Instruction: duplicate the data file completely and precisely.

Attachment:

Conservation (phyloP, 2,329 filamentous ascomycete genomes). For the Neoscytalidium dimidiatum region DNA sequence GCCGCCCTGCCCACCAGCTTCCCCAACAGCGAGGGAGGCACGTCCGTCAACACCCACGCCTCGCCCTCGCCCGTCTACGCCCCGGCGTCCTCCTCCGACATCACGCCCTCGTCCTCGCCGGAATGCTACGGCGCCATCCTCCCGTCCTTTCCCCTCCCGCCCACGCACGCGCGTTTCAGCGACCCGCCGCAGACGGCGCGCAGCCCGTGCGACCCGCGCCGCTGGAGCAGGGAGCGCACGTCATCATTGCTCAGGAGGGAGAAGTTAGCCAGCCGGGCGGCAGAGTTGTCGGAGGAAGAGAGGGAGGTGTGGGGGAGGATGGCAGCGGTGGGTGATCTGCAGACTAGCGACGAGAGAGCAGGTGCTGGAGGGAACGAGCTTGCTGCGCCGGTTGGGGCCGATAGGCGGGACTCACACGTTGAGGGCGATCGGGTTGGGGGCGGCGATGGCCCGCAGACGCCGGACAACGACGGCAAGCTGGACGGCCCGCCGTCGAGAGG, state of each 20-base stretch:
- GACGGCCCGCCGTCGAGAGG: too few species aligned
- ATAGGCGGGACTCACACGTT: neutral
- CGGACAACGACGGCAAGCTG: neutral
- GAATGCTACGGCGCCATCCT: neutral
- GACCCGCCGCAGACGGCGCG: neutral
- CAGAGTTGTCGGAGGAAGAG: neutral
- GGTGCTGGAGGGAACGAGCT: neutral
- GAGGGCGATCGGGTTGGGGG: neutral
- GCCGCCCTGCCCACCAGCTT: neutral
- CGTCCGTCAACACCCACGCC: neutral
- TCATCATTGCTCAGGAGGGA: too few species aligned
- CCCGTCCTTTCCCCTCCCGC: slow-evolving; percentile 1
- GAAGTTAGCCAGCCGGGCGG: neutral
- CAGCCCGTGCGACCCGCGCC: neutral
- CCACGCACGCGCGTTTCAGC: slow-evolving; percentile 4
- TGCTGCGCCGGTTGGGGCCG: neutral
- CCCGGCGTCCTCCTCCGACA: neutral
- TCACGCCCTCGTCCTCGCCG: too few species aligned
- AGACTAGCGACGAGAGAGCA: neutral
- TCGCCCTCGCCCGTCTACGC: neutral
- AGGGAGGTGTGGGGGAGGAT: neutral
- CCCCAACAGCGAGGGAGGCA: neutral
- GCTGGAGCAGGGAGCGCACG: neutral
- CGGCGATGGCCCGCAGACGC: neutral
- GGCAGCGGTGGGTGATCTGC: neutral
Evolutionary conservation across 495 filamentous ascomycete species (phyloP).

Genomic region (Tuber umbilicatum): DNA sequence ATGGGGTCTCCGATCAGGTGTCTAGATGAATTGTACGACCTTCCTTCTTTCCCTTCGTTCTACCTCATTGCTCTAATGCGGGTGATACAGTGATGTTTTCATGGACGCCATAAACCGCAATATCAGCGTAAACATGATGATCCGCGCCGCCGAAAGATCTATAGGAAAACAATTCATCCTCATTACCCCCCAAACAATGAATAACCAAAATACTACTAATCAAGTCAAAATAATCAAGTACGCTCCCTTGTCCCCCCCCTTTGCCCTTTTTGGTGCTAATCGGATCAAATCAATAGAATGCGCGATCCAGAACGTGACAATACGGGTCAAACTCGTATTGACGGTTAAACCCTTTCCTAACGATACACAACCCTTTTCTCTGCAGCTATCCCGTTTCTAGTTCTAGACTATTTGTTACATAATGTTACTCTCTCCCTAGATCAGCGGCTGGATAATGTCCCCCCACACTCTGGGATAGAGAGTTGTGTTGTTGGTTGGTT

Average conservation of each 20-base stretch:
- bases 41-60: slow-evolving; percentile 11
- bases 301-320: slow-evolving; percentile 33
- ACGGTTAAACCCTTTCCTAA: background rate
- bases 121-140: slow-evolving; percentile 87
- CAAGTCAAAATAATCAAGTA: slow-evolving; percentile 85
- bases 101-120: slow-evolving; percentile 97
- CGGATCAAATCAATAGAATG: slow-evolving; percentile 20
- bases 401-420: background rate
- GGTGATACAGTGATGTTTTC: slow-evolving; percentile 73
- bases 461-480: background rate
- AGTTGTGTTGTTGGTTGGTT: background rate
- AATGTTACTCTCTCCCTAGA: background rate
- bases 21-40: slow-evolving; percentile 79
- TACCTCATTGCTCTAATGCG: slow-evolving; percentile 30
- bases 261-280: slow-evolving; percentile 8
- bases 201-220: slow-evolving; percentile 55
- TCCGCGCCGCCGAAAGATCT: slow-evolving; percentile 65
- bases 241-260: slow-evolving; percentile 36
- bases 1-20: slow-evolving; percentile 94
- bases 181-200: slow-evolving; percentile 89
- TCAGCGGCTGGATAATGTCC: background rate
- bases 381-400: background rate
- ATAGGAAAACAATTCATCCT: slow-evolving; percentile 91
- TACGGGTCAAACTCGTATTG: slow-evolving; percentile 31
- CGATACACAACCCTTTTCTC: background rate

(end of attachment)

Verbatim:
Conservation (phyloP, 2,329 filamentous ascomycete genomes). For the Neoscytalidium dimidiatum region DNA sequence GCCGCCCTGCCCACCAGCTTCCCCAACAGCGAGGGAGGCACGTCCGTCAACACCCACGCCTCGCCCTCGCCCGTCTACGCCCCGGCGTCCTCCTCCGACATCACGCCCTCGTCCTCGCCGGAATGCTACGGCGCCATCCTCCCGTCCTTTCCCCTCCCGCCCACGCACGCGCGTTTCAGCGACCCGCCGCAGACGGCGCGCAGCCCGTGCGACCCGCGCCGCTGGAGCAGGGAGCGCACGTCATCATTGCTCAGGAGGGAGAAGTTAGCCAGCCGGGCGGCAGAGTTGTCGGAGGAAGAGAGGGAGGTGTGGGGGAGGATGGCAGCGGTGGGTGATCTGCAGACTAGCGACGAGAGAGCAGGTGCTGGAGGGAACGAGCTTGCTGCGCCGGTTGGGGCCGATAGGCGGGACTCACACGTTGAGGGCGATCGGGTTGGGGGCGGCGATGGCCCGCAGACGCCGGACAACGACGGCAAGCTGGACGGCCCGCCGTCGAGAGG, state of each 20-base stretch:
- GACGGCCCGCCGTCGAGAGG: too few species aligned
- ATAGGCGGGACTCACACGTT: neutral
- CGGACAACGACGGCAAGCTG: neutral
- GAATGCTACGGCGCCATCCT: neutral
- GACCCGCCGCAGACGGCGCG: neutral
- CAGAGTTGTCGGAGGAAGAG: neutral
- GGTGCTGGAGGGAACGAGCT: neutral
- GAGGGCGATCGGGTTGGGGG: neutral
- GCCGCCCTGCCCACCAGCTT: neutral
- CGTCCGTCAACACCCACGCC: neutral
- TCATCATTGCTCAGGAGGGA: too few species aligned
- CCCGTCCTTTCCCCTCCCGC: slow-evolving; percentile 1
- GAAGTTAGCCAGCCGGGCGG: neutral
- CAGCCCGTGCGACCCGCGCC: neutral
- CCACGCACGCGCGTTTCAGC: slow-evolving; percentile 4
- TGCTGCGCCGGTTGGGGCCG: neutral
- CCCGGCGTCCTCCTCCGACA: neutral
- TCACGCCCTCGTCCTCGCCG: too few species aligned
- AGACTAGCGACGAGAGAGCA: neutral
- TCGCCCTCGCCCGTCTACGC: neutral
- AGGGAGGTGTGGGGGAGGAT: neutral
- CCCCAACAGCGAGGGAGGCA: neutral
- GCTGGAGCAGGGAGCGCACG: neutral
- CGGCGATGGCCCGCAGACGC: neutral
- GGCAGCGGTGGGTGATCTGC: neutral
Evolutionary conservation across 495 filamentous ascomycete species (phyloP).

Genomic region (Tuber umbilicatum): DNA sequence ATGGGGTCTCCGATCAGGTGTCTAGATGAATTGTACGACCTTCCTTCTTTCCCTTCGTTCTACCTCATTGCTCTAATGCGGGTGATACAGTGATGTTTTCATGGACGCCATAAACCGCAATATCAGCGTAAACATGATGATCCGCGCCGCCGAAAGATCTATAGGAAAACAATTCATCCTCATTACCCCCCAAACAATGAATAACCAAAATACTACTAATCAAGTCAAAATAATCAAGTACGCTCCCTTGTCCCCCCCCTTTGCCCTTTTTGGTGCTAATCGGATCAAATCAATAGAATGCGCGATCCAGAACGTGACAATACGGGTCAAACTCGTATTGACGGTTAAACCCTTTCCTAACGATACACAACCCTTTTCTCTGCAGCTATCCCGTTTCTAGTTCTAGACTATTTGTTACATAATGTTACTCTCTCCCTAGATCAGCGGCTGGATAATGTCCCCCCACACTCTGGGATAGAGAGTTGTGTTGTTGGTTGGTT

Average conservation of each 20-base stretch:
- bases 41-60: slow-evolving; percentile 11
- bases 301-320: slow-evolving; percentile 33
- ACGGTTAAACCCTTTCCTAA: background rate
- bases 121-140: slow-evolving; percentile 87
- CAAGTCAAAATAATCAAGTA: slow-evolving; percentile 85
- bases 101-120: slow-evolving; percentile 97
- CGGATCAAATCAATAGAATG: slow-evolving; percentile 20
- bases 401-420: background rate
- GGTGATACAGTGATGTTTTC: slow-evolving; percentile 73
- bases 461-480: background rate
- AGTTGTGTTGTTGGTTGGTT: background rate
- AATGTTACTCTCTCCCTAGA: background rate
- bases 21-40: slow-evolving; percentile 79
- TACCTCATTGCTCTAATGCG: slow-evolving; percentile 30
- bases 261-280: slow-evolving; percentile 8
- bases 201-220: slow-evolving; percentile 55
- TCCGCGCCGCCGAAAGATCT: slow-evolving; percentile 65
- bases 241-260: slow-evolving; percentile 36
- bases 1-20: slow-evolving; percentile 94
- bases 181-200: slow-evolving; percentile 89
- TCAGCGGCTGGATAATGTCC: background rate
- bases 381-400: background rate
- ATAGGAAAACAATTCATCCT: slow-evolving; percentile 91
- TACGGGTCAAACTCGTATTG: slow-evolving; percentile 31
- CGATACACAACCCTTTTCTC: background rate